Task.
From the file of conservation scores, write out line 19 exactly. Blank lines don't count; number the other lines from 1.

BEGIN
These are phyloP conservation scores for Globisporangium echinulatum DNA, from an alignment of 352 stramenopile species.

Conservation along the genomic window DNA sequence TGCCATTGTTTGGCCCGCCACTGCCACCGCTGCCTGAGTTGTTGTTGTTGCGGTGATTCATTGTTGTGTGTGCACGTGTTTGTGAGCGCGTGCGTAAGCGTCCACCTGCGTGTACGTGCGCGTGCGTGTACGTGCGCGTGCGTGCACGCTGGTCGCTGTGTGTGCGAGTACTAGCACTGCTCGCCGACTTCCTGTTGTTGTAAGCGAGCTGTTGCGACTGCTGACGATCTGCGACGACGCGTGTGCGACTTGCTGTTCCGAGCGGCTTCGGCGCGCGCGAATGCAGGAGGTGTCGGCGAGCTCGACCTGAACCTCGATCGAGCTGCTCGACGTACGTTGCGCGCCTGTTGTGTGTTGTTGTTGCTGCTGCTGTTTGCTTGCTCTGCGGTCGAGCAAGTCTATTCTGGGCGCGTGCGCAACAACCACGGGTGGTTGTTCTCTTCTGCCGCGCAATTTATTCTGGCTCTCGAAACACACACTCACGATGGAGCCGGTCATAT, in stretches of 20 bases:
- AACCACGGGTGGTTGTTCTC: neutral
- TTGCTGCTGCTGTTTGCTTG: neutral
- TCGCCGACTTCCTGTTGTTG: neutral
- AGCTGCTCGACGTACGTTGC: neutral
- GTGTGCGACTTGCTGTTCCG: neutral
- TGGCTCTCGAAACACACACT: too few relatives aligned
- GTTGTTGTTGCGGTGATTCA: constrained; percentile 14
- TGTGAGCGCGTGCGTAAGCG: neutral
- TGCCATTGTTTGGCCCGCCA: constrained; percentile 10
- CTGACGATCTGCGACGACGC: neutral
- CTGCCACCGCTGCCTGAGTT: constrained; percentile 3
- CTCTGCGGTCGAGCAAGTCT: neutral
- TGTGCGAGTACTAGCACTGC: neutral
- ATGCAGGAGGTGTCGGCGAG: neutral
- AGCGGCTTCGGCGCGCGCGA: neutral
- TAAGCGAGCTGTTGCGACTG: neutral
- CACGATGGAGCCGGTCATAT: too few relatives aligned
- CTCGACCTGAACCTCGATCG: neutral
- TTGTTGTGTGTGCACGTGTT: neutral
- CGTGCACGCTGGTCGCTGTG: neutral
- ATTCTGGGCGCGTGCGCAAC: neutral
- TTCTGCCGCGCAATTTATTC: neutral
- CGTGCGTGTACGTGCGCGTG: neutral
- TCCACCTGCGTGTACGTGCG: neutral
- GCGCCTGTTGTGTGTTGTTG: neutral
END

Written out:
- CACGATGGAGCCGGTCATAT: too few relatives aligned